The nightmare continues for the Losers’ Club when It Chapter Two hits theaters today. EW chatted with director Andy Muschietti ahead of the film’s release to find out what fans can expect from the sequel to 2017’s It.

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Credit: Brooke Palmer/Warner Bros.

ENTERTAINMENT WEEKLY: Do you feel like you have more resources this time around, after the success of It Chapter One? How did that change things?
ANDY MUSCHIETTI: There’s two groups of Losers. [The movie is] bigger in terms of scope and size. I could get more things. I was pretty limited on the first one, so I had to basically bite my tongue and just do the best with what I could. This is a bigger movie; I still have limitations, because of course it doesn’t matter the budget that you have, it’s always less than you want. But in general I feel more comfortable than the first one. I have more toys. Tools.

What would you tell people to expect from this film? You’re taking the rest of the book, but you’re adding to it as well.
I think people who love the first one will love the second one. The emotional journey is probably doubled. The stakes, they are doubled. It’s a movie that plays in two timelines, and so it plays with nostalgia a lot, even more so than the first one. My aspiration is that you engage emotionally with the Losers as 40-year-old people, and you remember them as they were, with all the feelings of loss and love and nostalgia that happens in the story. Unlike the first one, this [movie] deals with the fear that people have in their adult life, so I think people will relate a lot with what the Losers are going through.

What scares an adult that’s different from what scares a kid?
I think Stephen King said it, but being a child is learning how to live, and being an adult is learning how to die.

Learning how to let go.
It’s about change; it’s about fear of accepting the things that you don’t like in life. Fear of death, fear of depression, fear of exposure, of accepting your identity, fear of going crazy, fear of mental illness. Fear of death is at the bottom of it. This is basically the fear that these people carried through 27 years. That’s why they didn’t change. That’s why I think It is a deeper story, because basically it talks about trauma, the traumatic experiences that are engraved in our souls. If you don’t face them, then they consume your spirit and your soul. That’s what’s at the bottom of It. In this second [film], you see some relapsing. Fears that you think the Losers overcame in Chapter One actually got worse.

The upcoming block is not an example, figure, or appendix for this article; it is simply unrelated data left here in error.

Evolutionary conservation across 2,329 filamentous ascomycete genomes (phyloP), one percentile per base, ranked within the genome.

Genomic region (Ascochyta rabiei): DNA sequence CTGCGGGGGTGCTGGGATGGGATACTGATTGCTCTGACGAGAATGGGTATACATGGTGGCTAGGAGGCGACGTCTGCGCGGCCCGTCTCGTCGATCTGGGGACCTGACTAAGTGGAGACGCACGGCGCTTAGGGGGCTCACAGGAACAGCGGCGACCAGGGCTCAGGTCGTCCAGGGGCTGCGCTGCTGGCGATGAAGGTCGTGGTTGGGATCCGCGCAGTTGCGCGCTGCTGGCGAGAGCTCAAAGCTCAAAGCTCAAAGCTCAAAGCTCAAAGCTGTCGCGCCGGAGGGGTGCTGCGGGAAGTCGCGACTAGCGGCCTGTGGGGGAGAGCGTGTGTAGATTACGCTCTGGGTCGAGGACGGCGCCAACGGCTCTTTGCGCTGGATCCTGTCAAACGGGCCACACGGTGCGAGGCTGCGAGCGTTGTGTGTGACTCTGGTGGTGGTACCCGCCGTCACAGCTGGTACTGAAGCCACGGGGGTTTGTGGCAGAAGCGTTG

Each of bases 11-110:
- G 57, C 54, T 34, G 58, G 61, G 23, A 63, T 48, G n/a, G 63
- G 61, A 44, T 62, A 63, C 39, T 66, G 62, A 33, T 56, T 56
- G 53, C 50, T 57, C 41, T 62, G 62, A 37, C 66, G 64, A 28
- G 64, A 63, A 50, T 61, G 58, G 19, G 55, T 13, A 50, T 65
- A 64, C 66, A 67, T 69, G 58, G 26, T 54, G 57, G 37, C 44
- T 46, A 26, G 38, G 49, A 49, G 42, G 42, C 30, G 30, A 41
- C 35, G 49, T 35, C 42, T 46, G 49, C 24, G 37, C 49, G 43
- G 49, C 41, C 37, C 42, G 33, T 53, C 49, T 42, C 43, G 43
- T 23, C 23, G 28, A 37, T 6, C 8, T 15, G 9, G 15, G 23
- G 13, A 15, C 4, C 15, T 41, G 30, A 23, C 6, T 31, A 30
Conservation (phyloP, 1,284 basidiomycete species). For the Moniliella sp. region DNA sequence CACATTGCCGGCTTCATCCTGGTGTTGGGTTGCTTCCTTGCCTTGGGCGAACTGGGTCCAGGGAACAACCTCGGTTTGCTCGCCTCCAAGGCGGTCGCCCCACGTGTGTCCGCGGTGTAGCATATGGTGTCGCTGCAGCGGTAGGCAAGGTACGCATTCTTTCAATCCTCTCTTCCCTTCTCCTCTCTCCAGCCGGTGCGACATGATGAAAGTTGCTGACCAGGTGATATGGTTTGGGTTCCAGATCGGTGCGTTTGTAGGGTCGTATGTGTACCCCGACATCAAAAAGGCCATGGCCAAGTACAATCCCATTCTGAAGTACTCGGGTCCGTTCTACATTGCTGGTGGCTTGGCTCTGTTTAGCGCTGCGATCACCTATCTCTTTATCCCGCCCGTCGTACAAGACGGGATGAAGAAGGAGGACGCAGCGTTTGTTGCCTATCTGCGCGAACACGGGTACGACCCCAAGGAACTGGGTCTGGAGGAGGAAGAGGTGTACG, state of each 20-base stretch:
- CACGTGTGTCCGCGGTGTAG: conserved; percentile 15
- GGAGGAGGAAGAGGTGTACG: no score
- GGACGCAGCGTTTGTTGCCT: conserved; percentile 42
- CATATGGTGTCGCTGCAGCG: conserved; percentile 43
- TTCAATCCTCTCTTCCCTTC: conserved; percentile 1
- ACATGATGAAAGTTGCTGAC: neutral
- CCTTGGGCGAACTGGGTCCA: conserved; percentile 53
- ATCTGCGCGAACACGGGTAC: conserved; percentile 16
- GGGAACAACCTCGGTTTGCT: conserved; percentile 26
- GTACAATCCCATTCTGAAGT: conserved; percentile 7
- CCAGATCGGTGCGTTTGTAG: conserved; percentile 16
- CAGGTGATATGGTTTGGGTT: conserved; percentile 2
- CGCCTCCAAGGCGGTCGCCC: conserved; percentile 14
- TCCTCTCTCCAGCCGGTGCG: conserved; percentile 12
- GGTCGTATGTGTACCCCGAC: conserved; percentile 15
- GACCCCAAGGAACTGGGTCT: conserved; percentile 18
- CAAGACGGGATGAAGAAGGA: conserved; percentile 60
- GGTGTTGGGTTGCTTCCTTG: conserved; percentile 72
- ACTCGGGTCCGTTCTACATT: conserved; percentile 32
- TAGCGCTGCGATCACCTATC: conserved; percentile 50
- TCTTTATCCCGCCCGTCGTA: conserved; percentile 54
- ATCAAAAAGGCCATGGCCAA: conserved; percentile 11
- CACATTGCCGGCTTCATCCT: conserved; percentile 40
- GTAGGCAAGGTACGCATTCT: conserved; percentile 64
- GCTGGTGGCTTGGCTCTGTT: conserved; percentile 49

It’s a very grown-up thing to want to solve a mystery or understand a tragedy. Is that part of being a grown-up Loser, figuring out what actually It is?
The journey is about understanding yourself. That’s what’s great about the story, because you might think that it’s about understanding It to overcome your fears, and it’s ultimately about understanding yourself and overcoming and facing your own fears. So it really doesn’t matter what It is, because It only preys on your insecurities. And It is of course a metaphor for fear itself. That entity doesn’t exist in real life, except for what you give it.

Does Pennywise change because of the fall at the end of It Chapter One? That’s the first time It feels fear.
That makes [the creature] have an insight, but it doesn’t make him a better person! [Laughs] It just makes him worse. He basically wants revenge. It makes him angry. He’s not a learning creature.

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